Former Secretary Ryan Zinke, who ran Interior between January 2017 and January 2019, later said he had no plans to revisit the issue. He's since been replaced by David Bernhardt, his former deputy, whose focus on Grand Canyon has been addressing long-standing allegations of sexual harassment, misconduct and mismanagement rather than the ban.

Bernhardt was invited to visit Grand Canyon during his confirmation hearing in March. When asked about Chaco, he appeared to be non-committal about oil and gas development there.

But after a visit to the area and meeting with Pueblo and Navajo leaders May 28, he announced a concession. Leasing around Chaco would not proceed without considering tribal views, he determined, and not without looking at the Chaco Cultural Heritage Area Protection Act, which calls for a 10-mile buffer zone in which development would be permanently prohibited.

Of his excursion to the lands where Pueblo and Navajo ancestors built communities, held ceremonies and laid their loved ones to rest, Bernhardt said: "I walked away with a greater sense of appreciation of the magnificent site managed by the National Park Service and a better understanding of the of tribal leaders’ views of its cultural significance."

The Havasupai Tribe closes out with a message to Washington: “Our protest song — No uranium mining!” #KeepItGrand #HonorTheSacred #Arizona

Posted by Indianz.Com on Tuesday, June 4, 2019
Indianz.Com Video: Havasupai Tribe Protest Song: 'No Uranium Mining'

In a case that was separate from the Obama-era withdrawal of new uranium claims around Grand Canyon, the Havasupai Tribe challenged the existing mining rights at the Canyon Mine. The development, about six miles south of Grand Canyon, is located on land managed by the U.S. Forest Service, which is part of the U.S. Department of Agriculture.

The area also falls within the Red Butte Traditional Cultural Property, a designation granted in 2010 at the insistence of the tribe. But the 9th Circuit Court of Appeals largely upheld the mining claims of Energy Fuels Resources, the owner of the Canyon Mine.

"A lot of my ancestors that stood up in the 1980s against Canyon Mine, located right next to our sacred mountain, have passed away," Carletta Tilousi, the Havasupai council member, said at the U.S. Capitol on Tuesday.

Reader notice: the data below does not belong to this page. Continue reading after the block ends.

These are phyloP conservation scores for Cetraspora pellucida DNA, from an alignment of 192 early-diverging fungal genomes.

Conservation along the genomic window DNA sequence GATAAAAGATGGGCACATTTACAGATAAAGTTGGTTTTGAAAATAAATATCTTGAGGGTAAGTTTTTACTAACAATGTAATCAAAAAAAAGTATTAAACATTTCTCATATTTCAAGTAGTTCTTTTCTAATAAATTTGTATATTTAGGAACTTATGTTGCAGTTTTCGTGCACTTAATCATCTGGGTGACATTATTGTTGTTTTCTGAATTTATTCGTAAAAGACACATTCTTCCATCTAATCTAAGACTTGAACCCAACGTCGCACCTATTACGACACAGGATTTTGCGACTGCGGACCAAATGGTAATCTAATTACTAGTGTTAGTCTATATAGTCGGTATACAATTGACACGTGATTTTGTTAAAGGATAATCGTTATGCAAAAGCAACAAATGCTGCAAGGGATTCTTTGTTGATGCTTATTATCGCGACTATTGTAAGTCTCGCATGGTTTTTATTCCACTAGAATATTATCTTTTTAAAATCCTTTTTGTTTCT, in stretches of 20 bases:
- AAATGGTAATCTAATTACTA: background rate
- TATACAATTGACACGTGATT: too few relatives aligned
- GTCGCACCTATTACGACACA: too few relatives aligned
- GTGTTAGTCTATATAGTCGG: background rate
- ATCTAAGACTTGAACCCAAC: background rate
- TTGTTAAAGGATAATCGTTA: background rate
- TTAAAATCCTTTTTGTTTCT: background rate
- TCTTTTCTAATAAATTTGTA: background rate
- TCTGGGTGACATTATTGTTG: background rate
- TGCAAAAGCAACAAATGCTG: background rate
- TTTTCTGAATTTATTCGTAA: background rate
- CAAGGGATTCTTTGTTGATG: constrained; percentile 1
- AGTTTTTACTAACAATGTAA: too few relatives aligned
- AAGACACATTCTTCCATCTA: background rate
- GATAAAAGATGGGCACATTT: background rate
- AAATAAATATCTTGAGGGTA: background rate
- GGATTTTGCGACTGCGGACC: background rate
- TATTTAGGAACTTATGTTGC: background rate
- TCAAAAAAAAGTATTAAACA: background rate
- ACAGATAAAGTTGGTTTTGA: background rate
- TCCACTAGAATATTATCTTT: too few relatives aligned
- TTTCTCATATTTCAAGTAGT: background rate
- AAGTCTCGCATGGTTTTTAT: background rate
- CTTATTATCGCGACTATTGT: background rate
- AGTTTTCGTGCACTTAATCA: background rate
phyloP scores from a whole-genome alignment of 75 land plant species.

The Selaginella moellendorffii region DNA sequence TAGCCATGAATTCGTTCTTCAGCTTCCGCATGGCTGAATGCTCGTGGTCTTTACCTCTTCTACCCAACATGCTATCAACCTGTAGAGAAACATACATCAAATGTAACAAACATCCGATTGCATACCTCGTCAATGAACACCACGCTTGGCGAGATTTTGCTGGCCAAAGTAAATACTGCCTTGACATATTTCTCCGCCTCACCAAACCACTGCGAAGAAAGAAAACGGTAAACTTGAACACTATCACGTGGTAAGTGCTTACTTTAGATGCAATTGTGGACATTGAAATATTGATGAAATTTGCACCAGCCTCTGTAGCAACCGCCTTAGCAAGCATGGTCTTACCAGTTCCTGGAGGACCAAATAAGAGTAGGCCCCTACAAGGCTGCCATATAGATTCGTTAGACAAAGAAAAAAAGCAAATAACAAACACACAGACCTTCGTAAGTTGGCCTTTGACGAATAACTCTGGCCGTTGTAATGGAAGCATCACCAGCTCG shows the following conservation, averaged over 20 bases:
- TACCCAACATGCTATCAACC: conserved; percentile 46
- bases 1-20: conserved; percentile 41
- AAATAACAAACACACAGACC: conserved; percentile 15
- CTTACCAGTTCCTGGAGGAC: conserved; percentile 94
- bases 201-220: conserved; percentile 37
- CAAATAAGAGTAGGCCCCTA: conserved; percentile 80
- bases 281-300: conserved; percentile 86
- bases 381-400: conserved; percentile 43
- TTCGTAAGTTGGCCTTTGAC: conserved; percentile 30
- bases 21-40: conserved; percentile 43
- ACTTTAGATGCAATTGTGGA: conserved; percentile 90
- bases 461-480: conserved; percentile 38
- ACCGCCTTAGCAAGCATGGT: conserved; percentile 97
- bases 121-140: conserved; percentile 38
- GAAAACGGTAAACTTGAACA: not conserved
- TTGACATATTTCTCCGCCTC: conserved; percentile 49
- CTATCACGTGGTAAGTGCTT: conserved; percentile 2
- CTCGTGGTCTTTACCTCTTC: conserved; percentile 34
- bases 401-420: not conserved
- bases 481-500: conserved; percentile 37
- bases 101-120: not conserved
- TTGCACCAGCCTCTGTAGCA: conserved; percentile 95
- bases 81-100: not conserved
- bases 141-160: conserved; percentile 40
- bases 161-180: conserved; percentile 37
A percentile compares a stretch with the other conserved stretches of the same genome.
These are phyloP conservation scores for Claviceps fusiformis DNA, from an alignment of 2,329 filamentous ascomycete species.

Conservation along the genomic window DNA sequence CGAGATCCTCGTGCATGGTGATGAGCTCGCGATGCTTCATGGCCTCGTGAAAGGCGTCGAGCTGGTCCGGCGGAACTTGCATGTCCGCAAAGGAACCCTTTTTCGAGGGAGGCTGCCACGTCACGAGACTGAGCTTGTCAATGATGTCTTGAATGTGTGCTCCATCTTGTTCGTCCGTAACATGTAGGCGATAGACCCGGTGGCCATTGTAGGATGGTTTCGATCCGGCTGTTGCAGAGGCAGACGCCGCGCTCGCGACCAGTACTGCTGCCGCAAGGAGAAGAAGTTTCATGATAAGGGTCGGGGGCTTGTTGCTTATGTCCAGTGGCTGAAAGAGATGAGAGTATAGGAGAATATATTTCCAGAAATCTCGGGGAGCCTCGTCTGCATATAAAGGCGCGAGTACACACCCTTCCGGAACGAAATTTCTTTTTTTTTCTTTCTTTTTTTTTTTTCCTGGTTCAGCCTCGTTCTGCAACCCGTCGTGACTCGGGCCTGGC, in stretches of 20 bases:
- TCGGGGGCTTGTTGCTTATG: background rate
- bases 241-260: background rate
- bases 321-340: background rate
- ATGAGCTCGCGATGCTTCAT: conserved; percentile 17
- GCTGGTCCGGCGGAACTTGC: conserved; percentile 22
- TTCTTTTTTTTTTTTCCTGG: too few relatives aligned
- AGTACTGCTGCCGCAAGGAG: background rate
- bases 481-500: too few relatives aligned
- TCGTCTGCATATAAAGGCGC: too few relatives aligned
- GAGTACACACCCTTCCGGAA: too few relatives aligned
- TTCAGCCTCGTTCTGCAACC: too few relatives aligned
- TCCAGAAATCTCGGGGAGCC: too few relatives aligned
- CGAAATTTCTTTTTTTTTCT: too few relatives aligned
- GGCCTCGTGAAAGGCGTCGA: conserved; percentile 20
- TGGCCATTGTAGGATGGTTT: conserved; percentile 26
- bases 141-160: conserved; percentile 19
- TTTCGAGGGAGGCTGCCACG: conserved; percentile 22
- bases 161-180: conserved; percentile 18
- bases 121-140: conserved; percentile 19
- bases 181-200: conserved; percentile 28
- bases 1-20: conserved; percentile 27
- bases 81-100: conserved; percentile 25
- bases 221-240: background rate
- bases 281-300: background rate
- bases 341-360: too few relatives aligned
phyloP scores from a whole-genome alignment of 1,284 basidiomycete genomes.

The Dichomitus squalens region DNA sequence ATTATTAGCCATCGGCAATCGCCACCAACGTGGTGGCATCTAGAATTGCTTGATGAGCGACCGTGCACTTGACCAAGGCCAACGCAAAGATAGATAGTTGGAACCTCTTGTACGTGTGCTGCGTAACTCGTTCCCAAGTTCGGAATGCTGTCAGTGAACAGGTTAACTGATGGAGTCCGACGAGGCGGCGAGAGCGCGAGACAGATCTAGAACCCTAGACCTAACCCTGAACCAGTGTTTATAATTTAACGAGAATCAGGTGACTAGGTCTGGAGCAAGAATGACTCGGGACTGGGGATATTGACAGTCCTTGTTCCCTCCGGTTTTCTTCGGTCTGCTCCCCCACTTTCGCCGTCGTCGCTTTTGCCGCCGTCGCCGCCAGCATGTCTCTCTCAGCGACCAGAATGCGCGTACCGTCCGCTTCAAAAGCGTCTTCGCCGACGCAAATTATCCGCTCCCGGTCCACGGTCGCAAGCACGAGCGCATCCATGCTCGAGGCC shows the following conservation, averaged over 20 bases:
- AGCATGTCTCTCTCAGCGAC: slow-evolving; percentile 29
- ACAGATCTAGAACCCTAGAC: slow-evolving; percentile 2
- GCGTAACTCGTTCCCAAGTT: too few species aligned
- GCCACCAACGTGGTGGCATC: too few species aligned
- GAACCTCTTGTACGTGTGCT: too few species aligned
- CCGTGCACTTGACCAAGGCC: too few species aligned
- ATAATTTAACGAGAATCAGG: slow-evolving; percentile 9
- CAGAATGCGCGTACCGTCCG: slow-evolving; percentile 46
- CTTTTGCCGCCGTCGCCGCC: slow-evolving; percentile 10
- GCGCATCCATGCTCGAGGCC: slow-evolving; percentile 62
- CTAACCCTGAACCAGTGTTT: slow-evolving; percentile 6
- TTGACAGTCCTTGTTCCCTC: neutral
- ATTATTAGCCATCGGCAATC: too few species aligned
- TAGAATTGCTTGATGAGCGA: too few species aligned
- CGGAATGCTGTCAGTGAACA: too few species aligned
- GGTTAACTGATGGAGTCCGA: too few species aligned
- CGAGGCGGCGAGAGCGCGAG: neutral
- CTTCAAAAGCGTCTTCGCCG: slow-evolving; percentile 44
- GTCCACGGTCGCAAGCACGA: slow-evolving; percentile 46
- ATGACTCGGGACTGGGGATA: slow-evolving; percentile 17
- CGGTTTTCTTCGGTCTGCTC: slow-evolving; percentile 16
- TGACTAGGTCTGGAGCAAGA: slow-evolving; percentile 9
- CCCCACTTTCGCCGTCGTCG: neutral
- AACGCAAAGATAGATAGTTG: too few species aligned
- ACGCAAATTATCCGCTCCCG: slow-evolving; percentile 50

"They told us to keep fighting this fight, to protect our water and our existence," Tilousi said.

The Canyon uranium mine is located in the Red Butte Traditional Cultural Property within the Kaibab National Forest. The Grand Canyon sits six miles to the north. Photo: Bruce Gordon / Ecoflight

The tribe subsequently asked the Supreme Court to reverse the 9th Circuit decision on the grounds that the reopening of the Canyon Mine should be subjected to additional environmental review. The Trump administration didn't bother to respond to the petition, a step taken usually when the government feels its case is strong enough to withstand a challenge

Sure enough, the justices denied the petition in Havasupai Tribe v. Provencio in an order on May 20. No explanation was given for the action.

Despite the setback, the 9th Circuit ruling gave the tribe and conservation groups an opening to challenge the mining operation on different grounds. That holding has not been changed.

The hearing on the Grand Canyon and Chaco legislation takes place at 10am Eastern on Wednesday in Room 1324 of the Longworth House Office Building. It will be webcast by the House Subcommittee on National Parks, Forests, and Public Lands.

The full witness list follows:
Panel I
Mr. Michael Nedd (All Bills)
Deputy Director, Operations
The Bureau of Land Management

Panel II
The Honorable Carletta Tilousi (H.R. 1373)
Havasupai Tribe

The Honorable Coral Evans (H.R. 1373)
City of Flagstaff, Arizona

Dr. Peter Huntoon (H.R. 1373)
Retired Professor of Geology and Geophysics
The University of Wyoming

The Honorable Buster D. Johnson (H.R. 1373)
District 3 Supervisor
Mohave County Board of Supervisors

Panel III
The Honorable E. Paul Torres (H.R. 2181)
All Pueblo Council of Governors

The Honorable Myron Lizer (H.R. 2181)
Vice President
Navajo Nation

The Honorable Timothy Menchego (H.R. 2181)
Pueblo of Santa Ana

Mr. Samuel Sage (H.R. 2181)
Community Services Coordinator
Counselor Chapter House
Ms. Delora Hesuse (H.R. 2181)
Navajo Indian Allottee

House Subcommittee on National Parks, Forests, and Public Lands Notice
National Parks, Forests, and Public Lands Subcommittee Legislative Hearing (June 5, 2019)

9th Circuit Court of Appeals Decisions
National Mining Association v. Zinke (December 12, 2017)
Havasupai Tribe v. Provencio (December 12, 2017)
Havasupai Tribe v. Provencio [Revised Decision] (October 25, 2018)

Supreme Court Documents
No. 18-1239: Havasupai Tribe v. Provencio
No. 17-1286: National Mining Association v. Zinke
No. 17-1290: American Exploration & Mining Association v. Zinke

More: #KeepItGrand